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Sci Adv. 2016 Jun 17;2(6):e1501678. doi: 10.1126/sciadv.1501678. eCollection 2016 Jun.

Novel multiple sclerosis susceptibility loci implicated in epigenetic regulation.

Author information

1
Max Planck Institute of Psychiatry, 80804 Munich, Germany.; Munich Cluster for Systems Neurology (SyNergy), 81377 Munich, Germany.
2
Department of Neurology, Klinikum rechts der Isar, Technical University of Munich, 81675 Munich, Germany.
3
Central Information Office KKNMS, Philipps University Marburg, 35043 Marburg, Germany.
4
Department of Neurology, Klinikum Augsburg, 86156 Augsburg, Germany.
5
Department of Neurology, University of Leipzig, 04103 Leipzig, Germany.; Institute of Medical Microbiology, Otto-von-Guericke University, 39120 Magdeburg, Germany.
6
Department of Neurology, St. Josef Hospital, Ruhr-University Bochum, 44791 Bochum, Germany.; Department of Neurology, University Hospital Bern and University of Bern, 3010 Bern, Switzerland.
7
Department of Neurology, St. Josef Hospital, Ruhr-University Bochum, 44791 Bochum, Germany.
8
Department of Neurology, Focus Program Translational Neurosciences (FTN) and Research Center for Immunotherapy (FZI), Rhine-Main Neuroscience Network (rmn ), University Medical Center of the Johannes Gutenberg University Mainz, 55131 Mainz, Germany.
9
Department of Neurology, University Hospital Heidelberg, 69120 Heidelberg, Germany.
10
Department of Neurology, University of Rostock, 18147 Rostock, Germany.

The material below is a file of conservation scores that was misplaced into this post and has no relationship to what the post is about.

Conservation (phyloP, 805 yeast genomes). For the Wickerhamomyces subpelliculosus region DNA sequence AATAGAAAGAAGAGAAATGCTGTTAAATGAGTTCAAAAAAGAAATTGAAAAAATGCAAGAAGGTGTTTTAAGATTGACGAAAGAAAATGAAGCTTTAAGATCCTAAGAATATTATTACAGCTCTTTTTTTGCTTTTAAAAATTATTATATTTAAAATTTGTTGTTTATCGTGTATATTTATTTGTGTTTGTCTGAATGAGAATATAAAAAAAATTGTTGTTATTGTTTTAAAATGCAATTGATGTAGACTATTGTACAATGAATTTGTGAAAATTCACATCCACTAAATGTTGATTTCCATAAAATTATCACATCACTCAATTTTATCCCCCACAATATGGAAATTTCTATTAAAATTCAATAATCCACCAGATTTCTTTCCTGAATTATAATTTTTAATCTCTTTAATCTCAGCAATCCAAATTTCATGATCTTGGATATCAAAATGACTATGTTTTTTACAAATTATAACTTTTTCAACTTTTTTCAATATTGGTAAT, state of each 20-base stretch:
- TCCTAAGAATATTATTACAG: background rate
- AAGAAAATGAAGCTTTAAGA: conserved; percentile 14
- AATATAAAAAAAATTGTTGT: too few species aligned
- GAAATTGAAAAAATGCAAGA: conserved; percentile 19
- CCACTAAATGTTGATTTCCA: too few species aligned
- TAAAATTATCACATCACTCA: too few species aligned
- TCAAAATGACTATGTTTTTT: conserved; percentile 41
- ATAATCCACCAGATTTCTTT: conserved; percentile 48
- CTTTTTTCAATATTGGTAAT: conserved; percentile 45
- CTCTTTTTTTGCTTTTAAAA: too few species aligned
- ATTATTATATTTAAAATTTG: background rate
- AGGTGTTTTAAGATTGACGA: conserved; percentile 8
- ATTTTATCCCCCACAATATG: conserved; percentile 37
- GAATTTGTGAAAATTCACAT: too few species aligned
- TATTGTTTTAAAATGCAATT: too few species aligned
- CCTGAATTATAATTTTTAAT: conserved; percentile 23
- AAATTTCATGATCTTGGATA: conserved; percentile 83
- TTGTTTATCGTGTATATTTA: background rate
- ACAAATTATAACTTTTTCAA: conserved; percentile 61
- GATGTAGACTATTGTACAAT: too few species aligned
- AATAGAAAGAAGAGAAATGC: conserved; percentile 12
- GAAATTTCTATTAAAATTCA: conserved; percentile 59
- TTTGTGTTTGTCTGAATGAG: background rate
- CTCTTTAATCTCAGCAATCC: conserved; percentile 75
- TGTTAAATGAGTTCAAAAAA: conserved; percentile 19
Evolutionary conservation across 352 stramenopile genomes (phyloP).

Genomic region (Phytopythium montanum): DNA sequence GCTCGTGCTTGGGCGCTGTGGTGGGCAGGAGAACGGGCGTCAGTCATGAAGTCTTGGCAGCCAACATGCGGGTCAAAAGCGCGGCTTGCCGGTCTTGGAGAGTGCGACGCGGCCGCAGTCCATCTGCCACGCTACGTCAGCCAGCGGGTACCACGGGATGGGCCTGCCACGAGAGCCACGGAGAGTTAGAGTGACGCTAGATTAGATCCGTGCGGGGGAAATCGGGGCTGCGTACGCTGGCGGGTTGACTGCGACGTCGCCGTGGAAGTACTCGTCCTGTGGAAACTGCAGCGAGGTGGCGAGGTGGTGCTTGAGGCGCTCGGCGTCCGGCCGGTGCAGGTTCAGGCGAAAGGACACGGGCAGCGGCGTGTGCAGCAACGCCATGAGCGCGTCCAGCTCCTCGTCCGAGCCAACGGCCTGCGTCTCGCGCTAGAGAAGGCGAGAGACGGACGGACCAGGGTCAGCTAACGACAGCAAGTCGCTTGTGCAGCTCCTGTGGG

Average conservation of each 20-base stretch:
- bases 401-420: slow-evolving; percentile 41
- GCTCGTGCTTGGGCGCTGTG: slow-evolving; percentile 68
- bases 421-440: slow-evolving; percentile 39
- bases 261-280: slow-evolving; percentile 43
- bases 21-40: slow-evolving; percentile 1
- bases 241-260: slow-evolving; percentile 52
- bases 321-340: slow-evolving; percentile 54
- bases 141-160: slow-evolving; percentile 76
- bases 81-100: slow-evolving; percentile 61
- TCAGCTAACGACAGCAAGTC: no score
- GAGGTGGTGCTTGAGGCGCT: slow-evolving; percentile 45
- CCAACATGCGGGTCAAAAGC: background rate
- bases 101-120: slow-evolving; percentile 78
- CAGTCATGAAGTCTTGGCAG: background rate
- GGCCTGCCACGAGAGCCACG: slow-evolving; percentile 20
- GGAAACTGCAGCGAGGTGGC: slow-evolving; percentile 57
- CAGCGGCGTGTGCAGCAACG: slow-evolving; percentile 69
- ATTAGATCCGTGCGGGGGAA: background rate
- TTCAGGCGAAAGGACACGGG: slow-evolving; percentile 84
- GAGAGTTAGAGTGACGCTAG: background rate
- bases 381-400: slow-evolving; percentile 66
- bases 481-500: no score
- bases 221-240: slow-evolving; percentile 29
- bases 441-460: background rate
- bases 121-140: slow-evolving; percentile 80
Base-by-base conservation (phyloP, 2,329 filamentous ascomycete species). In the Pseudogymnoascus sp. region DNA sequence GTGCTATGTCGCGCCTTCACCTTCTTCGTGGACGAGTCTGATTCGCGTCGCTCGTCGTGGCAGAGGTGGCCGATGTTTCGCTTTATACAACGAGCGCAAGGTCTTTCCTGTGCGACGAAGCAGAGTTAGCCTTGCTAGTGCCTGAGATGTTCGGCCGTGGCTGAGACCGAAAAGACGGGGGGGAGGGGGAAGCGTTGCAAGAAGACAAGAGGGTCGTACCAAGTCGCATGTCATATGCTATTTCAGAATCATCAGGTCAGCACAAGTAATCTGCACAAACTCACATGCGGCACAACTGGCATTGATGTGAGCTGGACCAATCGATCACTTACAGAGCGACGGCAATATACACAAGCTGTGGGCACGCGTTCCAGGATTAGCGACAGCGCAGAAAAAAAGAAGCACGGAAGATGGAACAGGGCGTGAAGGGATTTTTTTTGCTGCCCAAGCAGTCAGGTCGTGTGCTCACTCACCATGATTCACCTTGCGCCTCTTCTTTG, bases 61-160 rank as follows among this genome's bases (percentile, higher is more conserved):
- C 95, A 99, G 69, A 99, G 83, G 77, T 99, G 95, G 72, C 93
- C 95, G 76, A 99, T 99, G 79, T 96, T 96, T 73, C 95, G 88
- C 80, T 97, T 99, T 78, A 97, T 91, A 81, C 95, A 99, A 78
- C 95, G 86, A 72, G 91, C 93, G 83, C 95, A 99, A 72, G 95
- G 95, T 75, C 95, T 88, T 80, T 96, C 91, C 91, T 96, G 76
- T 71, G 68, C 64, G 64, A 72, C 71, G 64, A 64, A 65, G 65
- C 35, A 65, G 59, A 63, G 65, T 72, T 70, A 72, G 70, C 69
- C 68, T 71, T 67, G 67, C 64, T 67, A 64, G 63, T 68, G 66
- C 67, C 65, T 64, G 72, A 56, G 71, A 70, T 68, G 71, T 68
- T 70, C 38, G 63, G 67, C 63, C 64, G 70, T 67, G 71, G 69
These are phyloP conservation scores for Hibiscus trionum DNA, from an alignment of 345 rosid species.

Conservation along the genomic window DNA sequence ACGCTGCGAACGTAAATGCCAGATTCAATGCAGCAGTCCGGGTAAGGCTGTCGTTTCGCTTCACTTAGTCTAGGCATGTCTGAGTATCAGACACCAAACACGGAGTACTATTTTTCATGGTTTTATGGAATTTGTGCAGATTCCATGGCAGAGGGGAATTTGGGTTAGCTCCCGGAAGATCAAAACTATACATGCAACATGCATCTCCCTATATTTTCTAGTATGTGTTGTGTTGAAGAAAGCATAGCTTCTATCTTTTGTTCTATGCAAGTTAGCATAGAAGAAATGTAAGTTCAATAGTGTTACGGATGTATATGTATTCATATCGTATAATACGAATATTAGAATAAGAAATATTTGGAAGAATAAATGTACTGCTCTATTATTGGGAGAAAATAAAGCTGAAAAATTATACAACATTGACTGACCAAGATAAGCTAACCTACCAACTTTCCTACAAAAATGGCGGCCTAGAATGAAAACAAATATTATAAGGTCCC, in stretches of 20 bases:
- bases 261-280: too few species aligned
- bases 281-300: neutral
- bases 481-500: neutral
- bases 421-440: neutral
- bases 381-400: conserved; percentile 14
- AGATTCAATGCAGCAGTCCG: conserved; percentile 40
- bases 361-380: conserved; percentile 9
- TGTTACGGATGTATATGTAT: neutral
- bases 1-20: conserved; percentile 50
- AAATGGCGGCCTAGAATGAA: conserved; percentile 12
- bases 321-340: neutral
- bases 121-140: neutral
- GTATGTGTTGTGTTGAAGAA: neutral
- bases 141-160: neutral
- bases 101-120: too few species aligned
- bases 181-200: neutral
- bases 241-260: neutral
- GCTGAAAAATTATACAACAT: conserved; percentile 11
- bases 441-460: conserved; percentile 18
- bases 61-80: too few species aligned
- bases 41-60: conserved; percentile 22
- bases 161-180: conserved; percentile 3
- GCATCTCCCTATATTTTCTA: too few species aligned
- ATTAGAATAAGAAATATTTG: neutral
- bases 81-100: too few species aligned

11
NeuroCure Clinical Research Center, Department of Neurology, and Experimental and Clinical Research Center, Max Delbrück Center for Molecular Medicine, and Charité University Medicine Berlin, 10117 Berlin, Germany.
12
Max Planck Institute of Psychiatry, 80804 Munich, Germany.
13
Institute of Clinical Neuroimmunology, Ludwigs-Maximilians-Universität, 81377 Munich, Germany.
14
Department of Neurology, Hospital Köln-Merheim, 51109 Köln, Germany.
15
Department of Neurology, University Hospital Erlangen, 91054 Erlangen, Germany.
16
Department of Neurology, Klinik für Allgemeine Neurologie, University of Münster, 48149 Münster, Germany.
17
Munich Cluster for Systems Neurology (SyNergy), 81377 Munich, Germany.; Department of Neurology, Klinikum rechts der Isar, Technical University of Munich, 81675 Munich, Germany.
18
Clinical Neuroimmunology Group, Department of Neurology, Philipps-University of Marburg, 35043 Marburg, Germany.
19
Department of Neurology, Hannover Medical School, 30625 Hannover, Germany.
20
Institute of Neuroimmunology and Multiple Sclerosis and Department of Neurology, University Medical Centre Hamburg-Eppendorf, 20251 Hamburg, Germany.
21
Department of Neurology and Translational Center for Regenerative Medicine, University of Leipzig, 04103 Leipzig, Germany.
22
Department of Neurology, University of Ulm, 89081 Ulm, Germany.; Neurological Clinic Dietenbronn, 88477 Schwendi, Germany.
23